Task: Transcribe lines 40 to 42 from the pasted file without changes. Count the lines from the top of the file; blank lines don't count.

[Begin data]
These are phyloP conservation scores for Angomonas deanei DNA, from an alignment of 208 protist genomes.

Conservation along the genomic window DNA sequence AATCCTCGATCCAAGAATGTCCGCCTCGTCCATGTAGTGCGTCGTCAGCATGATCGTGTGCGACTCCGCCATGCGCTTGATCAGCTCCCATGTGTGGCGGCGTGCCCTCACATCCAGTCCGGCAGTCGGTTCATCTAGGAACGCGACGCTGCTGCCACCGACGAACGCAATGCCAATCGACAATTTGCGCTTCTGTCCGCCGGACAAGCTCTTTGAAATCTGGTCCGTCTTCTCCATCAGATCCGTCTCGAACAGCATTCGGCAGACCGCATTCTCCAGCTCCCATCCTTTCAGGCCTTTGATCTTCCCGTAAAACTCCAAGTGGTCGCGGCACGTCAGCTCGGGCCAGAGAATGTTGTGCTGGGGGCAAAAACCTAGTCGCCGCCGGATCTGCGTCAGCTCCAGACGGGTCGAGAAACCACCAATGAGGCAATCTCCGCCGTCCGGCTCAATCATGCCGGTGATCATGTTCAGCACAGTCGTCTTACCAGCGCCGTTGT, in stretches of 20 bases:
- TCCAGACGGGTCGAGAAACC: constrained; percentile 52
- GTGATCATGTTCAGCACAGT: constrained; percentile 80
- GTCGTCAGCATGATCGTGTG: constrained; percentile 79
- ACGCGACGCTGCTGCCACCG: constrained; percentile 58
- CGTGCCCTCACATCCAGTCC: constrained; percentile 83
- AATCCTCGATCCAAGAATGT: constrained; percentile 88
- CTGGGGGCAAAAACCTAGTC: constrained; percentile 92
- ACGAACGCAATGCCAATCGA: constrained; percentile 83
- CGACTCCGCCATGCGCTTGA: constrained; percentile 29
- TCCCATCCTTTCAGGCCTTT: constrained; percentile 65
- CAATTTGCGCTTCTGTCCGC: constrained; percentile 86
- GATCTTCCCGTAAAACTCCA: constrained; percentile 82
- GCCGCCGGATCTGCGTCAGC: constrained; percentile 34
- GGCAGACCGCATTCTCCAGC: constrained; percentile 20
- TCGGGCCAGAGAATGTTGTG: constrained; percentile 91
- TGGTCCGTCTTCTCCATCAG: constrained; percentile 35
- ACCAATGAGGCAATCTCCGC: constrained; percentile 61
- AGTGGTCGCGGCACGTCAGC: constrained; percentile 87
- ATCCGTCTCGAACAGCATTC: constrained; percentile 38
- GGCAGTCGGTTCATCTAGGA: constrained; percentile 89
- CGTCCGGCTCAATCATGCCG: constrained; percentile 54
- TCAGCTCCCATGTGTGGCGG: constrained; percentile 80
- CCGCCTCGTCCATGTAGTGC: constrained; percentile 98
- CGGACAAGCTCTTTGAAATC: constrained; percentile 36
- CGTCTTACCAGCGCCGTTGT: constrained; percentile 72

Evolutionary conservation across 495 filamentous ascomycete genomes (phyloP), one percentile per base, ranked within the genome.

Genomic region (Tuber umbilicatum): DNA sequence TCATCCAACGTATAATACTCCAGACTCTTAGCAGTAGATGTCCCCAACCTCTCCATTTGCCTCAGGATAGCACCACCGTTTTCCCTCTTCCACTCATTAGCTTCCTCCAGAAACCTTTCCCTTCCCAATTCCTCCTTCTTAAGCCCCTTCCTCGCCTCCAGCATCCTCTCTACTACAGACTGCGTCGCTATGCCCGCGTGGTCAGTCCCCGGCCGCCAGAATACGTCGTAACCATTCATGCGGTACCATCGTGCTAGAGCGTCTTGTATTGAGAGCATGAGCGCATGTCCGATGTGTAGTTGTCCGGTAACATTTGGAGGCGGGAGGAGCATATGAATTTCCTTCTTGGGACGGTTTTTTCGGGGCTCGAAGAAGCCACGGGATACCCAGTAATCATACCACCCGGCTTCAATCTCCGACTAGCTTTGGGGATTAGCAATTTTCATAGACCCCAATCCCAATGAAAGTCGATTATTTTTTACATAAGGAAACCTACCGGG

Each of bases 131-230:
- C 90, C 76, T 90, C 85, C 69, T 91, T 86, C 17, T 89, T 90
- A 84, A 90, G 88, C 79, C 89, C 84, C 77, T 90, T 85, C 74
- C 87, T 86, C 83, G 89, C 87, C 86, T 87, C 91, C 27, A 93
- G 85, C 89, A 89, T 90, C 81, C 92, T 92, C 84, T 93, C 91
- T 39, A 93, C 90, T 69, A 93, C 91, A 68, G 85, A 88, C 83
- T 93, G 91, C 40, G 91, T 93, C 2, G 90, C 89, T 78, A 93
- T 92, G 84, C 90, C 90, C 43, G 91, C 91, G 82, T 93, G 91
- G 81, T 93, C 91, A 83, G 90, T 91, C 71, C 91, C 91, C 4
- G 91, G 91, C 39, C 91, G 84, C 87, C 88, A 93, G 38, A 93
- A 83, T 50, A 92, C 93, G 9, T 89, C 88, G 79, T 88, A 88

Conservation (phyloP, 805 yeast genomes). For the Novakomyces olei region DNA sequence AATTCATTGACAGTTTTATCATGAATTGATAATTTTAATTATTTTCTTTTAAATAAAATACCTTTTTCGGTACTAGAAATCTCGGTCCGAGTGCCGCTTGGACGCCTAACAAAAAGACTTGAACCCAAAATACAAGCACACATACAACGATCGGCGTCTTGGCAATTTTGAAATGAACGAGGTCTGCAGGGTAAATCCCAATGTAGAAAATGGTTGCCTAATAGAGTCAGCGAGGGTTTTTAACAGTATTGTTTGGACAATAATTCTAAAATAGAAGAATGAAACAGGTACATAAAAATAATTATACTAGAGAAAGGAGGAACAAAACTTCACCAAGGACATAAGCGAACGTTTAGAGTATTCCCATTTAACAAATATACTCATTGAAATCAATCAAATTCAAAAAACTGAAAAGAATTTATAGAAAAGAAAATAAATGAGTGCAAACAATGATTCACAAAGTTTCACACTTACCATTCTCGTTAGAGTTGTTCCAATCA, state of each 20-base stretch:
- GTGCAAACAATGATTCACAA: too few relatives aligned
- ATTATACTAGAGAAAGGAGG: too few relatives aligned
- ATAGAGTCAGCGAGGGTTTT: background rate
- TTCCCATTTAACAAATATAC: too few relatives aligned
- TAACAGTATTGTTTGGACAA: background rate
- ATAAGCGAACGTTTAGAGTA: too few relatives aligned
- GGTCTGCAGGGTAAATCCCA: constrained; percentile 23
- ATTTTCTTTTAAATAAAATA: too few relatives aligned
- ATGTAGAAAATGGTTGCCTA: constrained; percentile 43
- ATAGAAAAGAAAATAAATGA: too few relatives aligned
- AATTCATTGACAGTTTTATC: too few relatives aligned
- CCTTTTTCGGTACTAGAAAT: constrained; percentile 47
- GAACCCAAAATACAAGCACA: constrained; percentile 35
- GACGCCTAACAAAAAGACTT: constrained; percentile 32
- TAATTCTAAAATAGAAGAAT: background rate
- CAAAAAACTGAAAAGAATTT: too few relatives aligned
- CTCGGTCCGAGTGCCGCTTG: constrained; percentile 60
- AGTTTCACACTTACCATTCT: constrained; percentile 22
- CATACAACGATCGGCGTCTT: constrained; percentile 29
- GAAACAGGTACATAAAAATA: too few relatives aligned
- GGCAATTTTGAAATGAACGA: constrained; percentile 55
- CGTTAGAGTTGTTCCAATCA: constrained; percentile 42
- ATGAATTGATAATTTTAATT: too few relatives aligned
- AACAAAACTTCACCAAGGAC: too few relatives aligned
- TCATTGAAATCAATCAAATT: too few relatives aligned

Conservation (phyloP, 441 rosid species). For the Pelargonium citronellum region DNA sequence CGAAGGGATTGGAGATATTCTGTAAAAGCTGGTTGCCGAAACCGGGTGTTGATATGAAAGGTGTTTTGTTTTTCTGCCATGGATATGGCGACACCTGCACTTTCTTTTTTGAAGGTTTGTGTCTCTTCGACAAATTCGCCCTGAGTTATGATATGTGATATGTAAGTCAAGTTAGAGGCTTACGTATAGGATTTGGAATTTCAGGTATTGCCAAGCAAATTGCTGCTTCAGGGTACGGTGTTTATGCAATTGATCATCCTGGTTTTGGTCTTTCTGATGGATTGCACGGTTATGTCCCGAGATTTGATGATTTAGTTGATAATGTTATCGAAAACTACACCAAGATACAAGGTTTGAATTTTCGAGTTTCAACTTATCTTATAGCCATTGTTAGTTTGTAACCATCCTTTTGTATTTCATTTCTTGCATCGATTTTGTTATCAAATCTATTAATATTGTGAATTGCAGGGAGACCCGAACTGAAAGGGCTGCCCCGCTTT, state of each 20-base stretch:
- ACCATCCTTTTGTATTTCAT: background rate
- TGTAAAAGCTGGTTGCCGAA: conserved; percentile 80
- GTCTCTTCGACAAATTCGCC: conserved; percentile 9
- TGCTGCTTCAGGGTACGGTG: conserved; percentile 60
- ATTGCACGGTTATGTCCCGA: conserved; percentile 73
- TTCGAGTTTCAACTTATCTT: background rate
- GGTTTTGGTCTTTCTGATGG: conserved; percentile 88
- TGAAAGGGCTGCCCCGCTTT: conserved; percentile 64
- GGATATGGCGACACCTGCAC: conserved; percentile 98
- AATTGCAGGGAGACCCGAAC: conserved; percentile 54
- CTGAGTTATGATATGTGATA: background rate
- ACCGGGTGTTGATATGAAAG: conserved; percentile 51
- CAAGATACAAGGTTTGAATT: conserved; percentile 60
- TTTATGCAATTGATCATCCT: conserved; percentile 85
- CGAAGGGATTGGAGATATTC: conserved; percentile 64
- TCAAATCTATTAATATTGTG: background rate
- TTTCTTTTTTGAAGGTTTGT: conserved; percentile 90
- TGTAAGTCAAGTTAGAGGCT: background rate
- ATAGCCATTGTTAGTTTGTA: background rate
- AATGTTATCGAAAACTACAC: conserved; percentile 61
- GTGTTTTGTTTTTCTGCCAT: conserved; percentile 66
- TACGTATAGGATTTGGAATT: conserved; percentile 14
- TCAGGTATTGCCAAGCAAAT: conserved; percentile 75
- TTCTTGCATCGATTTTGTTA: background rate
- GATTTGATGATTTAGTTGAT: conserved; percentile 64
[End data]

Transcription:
- A 83, T 50, A 92, C 93, G 9, T 89, C 88, G 79, T 88, A 88

Conservation (phyloP, 805 yeast genomes). For the Novakomyces olei region DNA sequence AATTCATTGACAGTTTTATCATGAATTGATAATTTTAATTATTTTCTTTTAAATAAAATACCTTTTTCGGTACTAGAAATCTCGGTCCGAGTGCCGCTTGGACGCCTAACAAAAAGACTTGAACCCAAAATACAAGCACACATACAACGATCGGCGTCTTGGCAATTTTGAAATGAACGAGGTCTGCAGGGTAAATCCCAATGTAGAAAATGGTTGCCTAATAGAGTCAGCGAGGGTTTTTAACAGTATTGTTTGGACAATAATTCTAAAATAGAAGAATGAAACAGGTACATAAAAATAATTATACTAGAGAAAGGAGGAACAAAACTTCACCAAGGACATAAGCGAACGTTTAGAGTATTCCCATTTAACAAATATACTCATTGAAATCAATCAAATTCAAAAAACTGAAAAGAATTTATAGAAAAGAAAATAAATGAGTGCAAACAATGATTCACAAAGTTTCACACTTACCATTCTCGTTAGAGTTGTTCCAATCA, state of each 20-base stretch:
- GTGCAAACAATGATTCACAA: too few relatives aligned